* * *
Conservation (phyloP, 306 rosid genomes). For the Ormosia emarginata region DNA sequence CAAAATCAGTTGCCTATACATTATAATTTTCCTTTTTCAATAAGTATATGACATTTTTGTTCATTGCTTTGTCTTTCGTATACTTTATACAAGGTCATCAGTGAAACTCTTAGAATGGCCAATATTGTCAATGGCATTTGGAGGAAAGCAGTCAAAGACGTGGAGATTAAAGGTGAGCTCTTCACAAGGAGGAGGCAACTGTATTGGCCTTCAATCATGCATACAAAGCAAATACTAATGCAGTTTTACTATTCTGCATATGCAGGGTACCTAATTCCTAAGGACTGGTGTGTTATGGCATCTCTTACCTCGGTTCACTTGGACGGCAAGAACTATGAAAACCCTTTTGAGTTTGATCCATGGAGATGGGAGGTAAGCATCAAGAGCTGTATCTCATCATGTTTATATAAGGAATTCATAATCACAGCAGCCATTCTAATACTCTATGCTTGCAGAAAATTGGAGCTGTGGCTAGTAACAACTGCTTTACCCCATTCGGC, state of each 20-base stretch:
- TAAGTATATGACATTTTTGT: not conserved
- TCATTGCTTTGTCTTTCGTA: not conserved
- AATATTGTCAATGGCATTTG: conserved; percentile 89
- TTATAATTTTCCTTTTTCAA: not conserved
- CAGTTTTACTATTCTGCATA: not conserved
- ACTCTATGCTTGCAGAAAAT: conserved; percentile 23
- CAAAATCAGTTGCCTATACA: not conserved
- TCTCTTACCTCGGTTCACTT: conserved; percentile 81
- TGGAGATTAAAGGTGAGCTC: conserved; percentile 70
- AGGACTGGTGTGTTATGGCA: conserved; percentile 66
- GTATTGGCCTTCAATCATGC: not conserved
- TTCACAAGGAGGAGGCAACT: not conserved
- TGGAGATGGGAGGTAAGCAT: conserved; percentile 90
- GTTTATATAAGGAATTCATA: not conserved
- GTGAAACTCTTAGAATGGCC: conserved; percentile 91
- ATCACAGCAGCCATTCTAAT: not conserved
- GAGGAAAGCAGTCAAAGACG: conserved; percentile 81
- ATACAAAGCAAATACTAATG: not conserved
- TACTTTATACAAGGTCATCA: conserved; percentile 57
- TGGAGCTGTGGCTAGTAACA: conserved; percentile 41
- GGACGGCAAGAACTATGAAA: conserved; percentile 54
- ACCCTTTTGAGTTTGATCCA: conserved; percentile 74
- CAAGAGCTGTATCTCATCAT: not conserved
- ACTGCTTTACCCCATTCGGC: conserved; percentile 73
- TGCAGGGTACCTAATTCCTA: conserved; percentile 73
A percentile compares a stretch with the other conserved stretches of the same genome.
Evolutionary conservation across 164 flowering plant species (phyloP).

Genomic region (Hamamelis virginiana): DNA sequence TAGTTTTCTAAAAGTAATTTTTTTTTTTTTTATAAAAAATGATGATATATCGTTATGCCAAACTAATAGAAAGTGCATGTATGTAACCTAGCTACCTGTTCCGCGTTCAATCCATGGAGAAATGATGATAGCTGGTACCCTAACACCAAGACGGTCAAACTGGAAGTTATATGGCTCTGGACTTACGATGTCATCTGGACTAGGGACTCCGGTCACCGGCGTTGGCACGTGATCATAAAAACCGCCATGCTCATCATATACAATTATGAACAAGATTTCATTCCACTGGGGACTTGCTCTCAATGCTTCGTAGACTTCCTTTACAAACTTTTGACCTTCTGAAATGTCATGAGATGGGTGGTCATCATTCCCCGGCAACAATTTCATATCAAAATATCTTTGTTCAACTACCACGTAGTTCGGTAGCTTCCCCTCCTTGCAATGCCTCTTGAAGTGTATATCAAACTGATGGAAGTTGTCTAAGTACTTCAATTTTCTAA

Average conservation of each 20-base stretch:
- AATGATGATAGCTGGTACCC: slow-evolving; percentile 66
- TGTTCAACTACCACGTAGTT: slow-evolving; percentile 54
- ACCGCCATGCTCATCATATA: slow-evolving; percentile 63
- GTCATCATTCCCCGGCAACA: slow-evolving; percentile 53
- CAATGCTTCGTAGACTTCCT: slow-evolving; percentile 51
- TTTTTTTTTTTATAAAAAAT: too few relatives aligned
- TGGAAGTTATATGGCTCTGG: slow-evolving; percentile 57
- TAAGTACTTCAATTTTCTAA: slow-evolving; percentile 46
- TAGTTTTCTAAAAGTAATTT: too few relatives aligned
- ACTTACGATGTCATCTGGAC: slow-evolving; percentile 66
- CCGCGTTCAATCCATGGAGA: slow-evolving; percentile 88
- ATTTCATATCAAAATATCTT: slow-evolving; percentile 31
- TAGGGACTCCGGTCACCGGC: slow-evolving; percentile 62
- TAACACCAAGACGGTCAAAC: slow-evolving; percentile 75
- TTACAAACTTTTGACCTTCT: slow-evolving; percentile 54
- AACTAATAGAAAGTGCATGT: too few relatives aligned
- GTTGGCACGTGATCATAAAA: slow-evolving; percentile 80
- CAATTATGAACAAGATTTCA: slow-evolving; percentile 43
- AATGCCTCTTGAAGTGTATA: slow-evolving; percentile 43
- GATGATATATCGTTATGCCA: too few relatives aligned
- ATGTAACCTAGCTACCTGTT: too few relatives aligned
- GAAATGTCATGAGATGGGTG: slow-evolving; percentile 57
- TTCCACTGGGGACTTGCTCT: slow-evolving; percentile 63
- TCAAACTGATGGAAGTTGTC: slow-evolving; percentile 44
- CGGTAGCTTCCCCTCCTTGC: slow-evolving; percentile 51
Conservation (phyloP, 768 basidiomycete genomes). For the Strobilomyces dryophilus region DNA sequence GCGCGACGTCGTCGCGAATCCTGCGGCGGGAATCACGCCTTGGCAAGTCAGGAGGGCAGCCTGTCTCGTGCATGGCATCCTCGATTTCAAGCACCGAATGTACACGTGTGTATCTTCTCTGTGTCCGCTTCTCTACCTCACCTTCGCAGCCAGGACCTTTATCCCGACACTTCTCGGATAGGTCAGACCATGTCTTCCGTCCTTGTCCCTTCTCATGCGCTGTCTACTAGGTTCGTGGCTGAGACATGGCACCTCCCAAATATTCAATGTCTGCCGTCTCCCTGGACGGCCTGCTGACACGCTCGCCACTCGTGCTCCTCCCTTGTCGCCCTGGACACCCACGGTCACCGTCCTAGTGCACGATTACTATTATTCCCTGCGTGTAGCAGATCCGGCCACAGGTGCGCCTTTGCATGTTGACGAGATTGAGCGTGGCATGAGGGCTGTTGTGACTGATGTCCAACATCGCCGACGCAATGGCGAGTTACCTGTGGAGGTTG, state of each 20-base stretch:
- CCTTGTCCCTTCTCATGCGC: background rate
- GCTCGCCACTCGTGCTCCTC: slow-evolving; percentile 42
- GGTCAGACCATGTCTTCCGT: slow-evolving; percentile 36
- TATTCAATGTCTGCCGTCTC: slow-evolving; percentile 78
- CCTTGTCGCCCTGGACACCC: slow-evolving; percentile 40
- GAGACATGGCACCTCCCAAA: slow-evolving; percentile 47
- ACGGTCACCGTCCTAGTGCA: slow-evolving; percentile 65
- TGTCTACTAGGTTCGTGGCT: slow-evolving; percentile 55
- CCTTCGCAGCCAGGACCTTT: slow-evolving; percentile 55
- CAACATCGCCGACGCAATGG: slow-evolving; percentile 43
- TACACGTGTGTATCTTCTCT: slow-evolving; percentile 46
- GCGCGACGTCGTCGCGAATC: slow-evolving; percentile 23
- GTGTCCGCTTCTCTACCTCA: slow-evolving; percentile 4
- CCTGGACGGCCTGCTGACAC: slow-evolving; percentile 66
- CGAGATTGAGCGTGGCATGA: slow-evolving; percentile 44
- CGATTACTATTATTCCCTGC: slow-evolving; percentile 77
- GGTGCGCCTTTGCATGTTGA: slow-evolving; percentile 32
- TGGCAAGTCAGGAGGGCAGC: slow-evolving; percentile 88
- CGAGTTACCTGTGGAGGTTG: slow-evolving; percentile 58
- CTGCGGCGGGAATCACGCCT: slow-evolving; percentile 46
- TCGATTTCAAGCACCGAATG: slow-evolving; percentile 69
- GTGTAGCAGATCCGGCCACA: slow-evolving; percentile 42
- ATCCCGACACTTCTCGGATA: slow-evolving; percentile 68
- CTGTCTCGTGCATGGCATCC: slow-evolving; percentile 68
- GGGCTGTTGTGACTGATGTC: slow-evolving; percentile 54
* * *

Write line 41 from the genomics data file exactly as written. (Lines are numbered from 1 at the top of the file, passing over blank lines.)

- CCGCGTTCAATCCATGGAGA: slow-evolving; percentile 88